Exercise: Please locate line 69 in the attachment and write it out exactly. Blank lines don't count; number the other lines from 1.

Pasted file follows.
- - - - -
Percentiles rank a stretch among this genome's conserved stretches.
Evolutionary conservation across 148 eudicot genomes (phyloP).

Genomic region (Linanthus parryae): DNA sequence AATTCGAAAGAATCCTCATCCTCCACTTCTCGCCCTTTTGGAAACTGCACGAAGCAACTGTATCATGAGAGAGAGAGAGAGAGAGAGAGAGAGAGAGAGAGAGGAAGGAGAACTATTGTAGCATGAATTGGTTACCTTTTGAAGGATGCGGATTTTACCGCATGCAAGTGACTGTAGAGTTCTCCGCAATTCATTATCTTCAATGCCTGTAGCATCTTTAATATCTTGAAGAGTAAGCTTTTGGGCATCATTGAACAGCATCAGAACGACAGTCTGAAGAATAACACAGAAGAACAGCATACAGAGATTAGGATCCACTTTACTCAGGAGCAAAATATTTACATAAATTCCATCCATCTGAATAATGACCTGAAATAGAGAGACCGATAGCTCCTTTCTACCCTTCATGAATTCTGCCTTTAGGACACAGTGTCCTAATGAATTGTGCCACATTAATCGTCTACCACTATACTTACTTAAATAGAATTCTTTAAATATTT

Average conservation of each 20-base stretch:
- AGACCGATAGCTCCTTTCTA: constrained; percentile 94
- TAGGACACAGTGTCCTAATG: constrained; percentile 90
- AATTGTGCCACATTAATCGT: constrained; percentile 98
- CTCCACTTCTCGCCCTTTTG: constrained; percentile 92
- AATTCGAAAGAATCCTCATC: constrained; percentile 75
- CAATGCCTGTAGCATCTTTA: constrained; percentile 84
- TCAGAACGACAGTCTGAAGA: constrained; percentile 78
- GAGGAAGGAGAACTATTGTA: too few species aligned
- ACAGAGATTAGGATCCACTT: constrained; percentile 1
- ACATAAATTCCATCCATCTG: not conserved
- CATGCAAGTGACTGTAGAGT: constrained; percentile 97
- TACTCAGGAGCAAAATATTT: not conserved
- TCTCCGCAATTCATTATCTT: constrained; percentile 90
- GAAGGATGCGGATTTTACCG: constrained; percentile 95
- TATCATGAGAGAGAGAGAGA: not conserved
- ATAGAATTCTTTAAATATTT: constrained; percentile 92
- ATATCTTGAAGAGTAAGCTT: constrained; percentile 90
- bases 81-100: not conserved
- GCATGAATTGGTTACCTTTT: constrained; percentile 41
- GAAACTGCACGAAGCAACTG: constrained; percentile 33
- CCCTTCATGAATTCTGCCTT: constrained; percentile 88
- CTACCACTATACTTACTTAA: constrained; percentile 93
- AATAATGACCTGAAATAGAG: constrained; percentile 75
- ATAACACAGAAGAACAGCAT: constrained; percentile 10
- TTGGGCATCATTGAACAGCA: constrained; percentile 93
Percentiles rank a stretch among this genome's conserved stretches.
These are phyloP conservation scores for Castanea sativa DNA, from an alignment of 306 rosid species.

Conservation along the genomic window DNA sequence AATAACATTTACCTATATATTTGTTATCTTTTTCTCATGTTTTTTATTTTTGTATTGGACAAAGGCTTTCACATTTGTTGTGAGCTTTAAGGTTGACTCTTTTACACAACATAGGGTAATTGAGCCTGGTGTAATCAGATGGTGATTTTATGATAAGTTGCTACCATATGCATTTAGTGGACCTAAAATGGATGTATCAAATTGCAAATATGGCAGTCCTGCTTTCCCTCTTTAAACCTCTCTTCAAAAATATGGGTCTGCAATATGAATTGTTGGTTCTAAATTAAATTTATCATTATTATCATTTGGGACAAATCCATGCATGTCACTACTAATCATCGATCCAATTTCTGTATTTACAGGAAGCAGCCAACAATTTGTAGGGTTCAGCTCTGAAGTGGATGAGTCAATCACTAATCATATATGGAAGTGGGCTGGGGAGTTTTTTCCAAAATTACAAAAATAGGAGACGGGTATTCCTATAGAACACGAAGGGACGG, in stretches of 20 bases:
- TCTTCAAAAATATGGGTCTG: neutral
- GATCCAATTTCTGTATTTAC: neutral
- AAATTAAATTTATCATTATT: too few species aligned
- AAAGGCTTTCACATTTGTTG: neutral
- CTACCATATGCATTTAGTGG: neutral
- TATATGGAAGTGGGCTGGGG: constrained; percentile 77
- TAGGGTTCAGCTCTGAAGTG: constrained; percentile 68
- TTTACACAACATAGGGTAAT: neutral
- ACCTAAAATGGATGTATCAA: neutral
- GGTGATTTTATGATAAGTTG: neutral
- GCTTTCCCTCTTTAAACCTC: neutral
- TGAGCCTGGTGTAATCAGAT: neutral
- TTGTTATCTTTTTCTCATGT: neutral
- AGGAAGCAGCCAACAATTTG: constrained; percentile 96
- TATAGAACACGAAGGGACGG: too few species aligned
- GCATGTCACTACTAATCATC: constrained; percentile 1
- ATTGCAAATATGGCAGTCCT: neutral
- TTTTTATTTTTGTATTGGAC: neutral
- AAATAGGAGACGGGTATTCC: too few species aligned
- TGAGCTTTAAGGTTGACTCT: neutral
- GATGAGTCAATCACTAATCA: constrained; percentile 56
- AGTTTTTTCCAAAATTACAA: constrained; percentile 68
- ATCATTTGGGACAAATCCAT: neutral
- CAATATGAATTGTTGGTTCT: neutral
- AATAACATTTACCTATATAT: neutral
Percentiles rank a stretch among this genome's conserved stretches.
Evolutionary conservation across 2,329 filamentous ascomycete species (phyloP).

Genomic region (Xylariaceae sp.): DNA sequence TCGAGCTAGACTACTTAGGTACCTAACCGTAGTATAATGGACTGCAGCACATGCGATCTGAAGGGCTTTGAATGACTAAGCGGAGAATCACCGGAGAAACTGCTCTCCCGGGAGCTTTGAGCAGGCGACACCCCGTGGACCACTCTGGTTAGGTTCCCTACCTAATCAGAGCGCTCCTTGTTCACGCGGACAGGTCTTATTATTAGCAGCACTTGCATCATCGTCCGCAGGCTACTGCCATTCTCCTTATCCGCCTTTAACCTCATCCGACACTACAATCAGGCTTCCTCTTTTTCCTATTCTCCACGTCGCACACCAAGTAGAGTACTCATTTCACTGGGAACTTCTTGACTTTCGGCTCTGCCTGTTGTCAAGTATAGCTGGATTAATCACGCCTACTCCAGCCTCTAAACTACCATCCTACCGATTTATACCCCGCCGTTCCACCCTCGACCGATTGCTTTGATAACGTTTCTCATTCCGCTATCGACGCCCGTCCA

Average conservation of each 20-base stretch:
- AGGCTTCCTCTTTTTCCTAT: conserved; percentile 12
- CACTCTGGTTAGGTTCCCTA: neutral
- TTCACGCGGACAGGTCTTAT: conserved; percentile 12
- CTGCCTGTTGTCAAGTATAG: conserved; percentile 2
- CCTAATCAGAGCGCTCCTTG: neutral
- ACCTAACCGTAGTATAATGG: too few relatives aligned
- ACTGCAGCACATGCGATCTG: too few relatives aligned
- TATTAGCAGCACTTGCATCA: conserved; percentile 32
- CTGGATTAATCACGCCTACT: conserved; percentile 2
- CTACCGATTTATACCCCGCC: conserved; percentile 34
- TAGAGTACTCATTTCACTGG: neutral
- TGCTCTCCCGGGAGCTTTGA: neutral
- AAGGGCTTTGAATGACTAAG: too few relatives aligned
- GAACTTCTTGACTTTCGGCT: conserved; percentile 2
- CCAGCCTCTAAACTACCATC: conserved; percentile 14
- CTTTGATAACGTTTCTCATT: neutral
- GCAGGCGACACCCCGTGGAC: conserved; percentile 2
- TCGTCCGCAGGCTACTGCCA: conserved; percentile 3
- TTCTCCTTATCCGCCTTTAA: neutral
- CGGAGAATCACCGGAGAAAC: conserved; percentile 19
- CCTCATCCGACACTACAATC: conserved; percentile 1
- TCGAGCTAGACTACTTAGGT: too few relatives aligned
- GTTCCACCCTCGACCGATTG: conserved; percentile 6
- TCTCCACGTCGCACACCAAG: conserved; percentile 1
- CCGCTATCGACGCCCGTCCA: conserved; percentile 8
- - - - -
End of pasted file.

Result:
- TATTAGCAGCACTTGCATCA: conserved; percentile 32